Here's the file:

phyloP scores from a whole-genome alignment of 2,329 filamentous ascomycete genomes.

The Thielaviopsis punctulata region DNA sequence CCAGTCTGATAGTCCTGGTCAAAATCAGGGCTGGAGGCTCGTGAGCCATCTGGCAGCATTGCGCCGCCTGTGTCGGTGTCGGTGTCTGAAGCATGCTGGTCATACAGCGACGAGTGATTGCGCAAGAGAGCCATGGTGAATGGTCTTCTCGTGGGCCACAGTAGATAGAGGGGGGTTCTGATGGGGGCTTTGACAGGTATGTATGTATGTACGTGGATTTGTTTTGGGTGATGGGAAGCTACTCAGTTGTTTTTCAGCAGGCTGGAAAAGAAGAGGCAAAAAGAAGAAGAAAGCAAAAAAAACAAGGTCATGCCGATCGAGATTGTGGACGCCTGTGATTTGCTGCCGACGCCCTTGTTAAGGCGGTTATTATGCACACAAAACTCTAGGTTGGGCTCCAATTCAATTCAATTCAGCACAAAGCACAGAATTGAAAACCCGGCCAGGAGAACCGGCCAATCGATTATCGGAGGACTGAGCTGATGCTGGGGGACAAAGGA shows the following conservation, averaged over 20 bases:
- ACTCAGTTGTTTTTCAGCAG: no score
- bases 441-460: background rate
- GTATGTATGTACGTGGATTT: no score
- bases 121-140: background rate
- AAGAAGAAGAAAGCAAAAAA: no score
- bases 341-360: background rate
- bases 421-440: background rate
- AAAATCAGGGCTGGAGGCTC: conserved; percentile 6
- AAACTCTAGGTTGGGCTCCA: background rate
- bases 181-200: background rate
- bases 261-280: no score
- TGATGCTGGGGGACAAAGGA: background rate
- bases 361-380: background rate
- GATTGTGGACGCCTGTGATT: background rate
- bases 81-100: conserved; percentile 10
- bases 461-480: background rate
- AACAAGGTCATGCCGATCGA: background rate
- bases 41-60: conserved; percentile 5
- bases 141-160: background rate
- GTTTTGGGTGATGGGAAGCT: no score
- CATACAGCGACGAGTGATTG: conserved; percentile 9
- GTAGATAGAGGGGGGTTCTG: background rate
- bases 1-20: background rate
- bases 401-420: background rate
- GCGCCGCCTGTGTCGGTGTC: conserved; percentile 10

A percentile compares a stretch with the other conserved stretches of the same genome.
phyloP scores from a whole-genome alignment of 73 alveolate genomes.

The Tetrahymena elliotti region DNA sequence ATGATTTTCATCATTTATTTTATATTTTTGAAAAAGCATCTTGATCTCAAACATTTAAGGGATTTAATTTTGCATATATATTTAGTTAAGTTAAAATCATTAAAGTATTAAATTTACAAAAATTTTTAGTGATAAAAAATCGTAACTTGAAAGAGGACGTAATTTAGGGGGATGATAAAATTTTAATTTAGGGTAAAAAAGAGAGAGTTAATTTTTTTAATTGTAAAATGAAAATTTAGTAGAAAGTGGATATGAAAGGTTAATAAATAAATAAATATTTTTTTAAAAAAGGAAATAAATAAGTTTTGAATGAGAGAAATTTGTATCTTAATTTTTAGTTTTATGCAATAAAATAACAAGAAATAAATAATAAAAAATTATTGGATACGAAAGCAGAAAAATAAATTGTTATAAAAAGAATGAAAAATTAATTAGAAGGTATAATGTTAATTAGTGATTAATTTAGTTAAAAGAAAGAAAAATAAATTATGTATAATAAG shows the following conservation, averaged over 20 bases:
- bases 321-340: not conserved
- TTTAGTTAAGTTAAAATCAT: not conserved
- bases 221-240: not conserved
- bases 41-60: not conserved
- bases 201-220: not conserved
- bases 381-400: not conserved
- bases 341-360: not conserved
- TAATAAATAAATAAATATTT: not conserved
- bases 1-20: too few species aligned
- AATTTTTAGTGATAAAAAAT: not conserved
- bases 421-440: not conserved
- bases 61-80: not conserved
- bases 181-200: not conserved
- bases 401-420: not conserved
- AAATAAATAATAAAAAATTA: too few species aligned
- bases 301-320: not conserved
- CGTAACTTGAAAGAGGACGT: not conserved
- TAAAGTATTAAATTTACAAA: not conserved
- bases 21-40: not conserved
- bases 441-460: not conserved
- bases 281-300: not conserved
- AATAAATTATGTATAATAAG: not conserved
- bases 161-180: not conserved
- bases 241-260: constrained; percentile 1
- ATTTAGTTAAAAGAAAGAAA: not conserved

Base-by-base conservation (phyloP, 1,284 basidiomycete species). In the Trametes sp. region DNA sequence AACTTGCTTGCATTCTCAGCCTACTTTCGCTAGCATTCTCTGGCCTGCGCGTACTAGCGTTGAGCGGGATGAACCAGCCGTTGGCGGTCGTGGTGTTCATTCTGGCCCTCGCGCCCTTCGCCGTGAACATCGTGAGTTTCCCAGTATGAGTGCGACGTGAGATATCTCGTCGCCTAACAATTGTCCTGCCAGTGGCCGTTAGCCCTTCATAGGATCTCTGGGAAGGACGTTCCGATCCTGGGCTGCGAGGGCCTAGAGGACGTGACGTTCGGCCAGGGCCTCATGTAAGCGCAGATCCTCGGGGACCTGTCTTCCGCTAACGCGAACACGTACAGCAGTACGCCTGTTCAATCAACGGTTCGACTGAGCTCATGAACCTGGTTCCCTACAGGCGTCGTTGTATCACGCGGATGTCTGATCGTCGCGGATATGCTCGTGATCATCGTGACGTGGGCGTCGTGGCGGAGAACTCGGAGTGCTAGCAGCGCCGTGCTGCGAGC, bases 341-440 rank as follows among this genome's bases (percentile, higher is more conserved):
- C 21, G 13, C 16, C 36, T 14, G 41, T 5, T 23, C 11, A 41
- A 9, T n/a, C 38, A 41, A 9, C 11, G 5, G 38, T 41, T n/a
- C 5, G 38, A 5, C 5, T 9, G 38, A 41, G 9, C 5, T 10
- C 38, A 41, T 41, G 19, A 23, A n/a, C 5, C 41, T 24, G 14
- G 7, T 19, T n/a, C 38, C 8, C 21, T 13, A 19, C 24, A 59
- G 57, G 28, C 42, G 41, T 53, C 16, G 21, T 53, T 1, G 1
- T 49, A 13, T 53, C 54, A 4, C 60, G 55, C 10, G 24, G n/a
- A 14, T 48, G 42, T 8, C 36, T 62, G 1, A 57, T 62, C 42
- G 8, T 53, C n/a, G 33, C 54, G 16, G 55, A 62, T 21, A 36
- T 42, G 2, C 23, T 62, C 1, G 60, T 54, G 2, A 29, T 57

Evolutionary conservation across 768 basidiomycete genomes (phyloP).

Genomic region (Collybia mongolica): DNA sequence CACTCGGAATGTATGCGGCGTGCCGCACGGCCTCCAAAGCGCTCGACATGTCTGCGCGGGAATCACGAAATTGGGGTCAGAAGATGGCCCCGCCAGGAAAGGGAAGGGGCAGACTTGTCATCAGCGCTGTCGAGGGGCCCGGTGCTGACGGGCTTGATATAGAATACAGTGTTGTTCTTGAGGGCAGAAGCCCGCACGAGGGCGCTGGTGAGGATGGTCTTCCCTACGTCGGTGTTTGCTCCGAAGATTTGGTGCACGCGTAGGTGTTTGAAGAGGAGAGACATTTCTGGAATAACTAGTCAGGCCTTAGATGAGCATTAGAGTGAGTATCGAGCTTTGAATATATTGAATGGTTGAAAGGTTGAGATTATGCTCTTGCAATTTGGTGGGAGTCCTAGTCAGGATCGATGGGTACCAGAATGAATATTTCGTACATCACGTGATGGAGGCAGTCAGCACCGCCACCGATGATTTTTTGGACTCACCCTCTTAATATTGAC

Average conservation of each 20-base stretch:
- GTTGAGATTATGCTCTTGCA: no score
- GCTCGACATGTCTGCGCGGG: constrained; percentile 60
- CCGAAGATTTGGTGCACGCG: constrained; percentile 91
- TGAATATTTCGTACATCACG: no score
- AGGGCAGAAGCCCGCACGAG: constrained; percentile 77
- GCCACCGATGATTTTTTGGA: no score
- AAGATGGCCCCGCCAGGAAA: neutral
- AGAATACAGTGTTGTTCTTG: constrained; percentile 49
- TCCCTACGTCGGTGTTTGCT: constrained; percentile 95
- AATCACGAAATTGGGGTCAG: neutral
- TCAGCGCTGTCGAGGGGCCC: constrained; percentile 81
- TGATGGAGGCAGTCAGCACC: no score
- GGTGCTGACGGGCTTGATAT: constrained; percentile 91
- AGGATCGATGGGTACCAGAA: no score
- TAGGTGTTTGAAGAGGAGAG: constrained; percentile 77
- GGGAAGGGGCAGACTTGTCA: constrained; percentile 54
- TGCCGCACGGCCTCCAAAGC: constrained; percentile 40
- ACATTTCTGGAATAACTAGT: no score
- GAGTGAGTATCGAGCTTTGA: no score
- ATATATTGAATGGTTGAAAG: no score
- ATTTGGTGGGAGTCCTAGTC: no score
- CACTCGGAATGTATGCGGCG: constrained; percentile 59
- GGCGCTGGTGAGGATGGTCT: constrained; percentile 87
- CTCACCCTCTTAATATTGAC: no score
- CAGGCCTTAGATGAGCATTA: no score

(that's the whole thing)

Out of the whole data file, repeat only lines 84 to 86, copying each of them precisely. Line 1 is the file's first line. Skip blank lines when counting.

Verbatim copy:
- TAGGTGTTTGAAGAGGAGAG: constrained; percentile 77
- GGGAAGGGGCAGACTTGTCA: constrained; percentile 54
- TGCCGCACGGCCTCCAAAGC: constrained; percentile 40